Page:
Literary Devices in The Chambered Nautilus
Rhyme and Meter: Holmes composed “The Chambered Nautilus” in a variation of rhyme royal, a verse form invented by Geoffrey Chaucer. The poem contains five septets, or seven-line stanzas, each with an unusual metrical mix of pentameter, trimeter, and hexameter. The rhymes are very straightforward, with each stanza following an AABBBCC scheme.
The Many Metaphors of the Nautilus: Throughout the poem, Holmes continually refigures and reimagines the primary subject, the chambered nautilus. The nautilus itself is figured as a ship and a “child of the wandering sea”; the shell as “webs of living gauze,” an “irised ceiling,” and a “sunless crypt”; and finally the chambers as “deep caves of thought” as well as “dwellings,” “mansions,” and “temples.” The nautilus, in all its intricacy, provides seemingly endless fodder for Holmes’s figurative imagination.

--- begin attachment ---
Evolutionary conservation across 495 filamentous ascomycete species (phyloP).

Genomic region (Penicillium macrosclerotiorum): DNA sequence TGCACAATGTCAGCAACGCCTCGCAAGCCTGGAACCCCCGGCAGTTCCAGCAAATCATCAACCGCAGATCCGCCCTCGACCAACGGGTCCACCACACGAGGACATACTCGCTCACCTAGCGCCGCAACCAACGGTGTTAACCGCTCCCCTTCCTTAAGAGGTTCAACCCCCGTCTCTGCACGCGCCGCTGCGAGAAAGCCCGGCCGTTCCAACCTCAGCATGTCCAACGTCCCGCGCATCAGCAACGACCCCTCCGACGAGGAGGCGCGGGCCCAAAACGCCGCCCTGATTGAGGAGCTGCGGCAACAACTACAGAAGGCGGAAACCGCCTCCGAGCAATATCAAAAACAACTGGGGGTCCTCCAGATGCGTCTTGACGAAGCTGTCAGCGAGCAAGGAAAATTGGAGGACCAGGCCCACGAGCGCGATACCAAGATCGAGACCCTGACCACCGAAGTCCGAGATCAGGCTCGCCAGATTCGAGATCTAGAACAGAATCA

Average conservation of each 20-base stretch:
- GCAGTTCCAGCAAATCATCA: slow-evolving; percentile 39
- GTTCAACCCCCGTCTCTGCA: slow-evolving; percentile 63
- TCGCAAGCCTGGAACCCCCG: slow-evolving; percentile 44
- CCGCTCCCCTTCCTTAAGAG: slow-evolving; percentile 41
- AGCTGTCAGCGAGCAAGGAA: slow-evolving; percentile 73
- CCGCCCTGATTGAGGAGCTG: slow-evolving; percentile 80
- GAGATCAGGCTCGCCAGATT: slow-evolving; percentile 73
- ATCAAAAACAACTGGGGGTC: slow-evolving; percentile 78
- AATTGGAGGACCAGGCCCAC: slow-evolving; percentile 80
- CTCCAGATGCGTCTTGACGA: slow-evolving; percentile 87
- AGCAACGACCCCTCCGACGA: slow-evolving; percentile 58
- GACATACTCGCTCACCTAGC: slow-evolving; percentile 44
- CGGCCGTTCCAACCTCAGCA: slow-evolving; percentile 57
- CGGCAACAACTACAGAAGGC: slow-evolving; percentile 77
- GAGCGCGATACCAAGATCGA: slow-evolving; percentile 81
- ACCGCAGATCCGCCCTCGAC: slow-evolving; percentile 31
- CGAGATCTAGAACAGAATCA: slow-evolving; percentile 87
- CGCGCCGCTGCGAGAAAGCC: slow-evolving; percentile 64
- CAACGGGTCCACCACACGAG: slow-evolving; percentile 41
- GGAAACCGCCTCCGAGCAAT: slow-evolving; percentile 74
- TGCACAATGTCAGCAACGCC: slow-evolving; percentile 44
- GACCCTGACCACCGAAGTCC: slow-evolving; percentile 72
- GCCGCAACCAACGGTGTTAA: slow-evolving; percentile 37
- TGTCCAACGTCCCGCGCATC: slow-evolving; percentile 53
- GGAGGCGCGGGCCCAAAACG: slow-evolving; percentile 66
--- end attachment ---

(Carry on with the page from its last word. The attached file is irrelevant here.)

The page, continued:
Literary Devices Examples in The Chambered Nautilus:
The Chambered Nautilus🔒
"Year after year beheld the silent toil..." See in text (The Chambered Nautilus)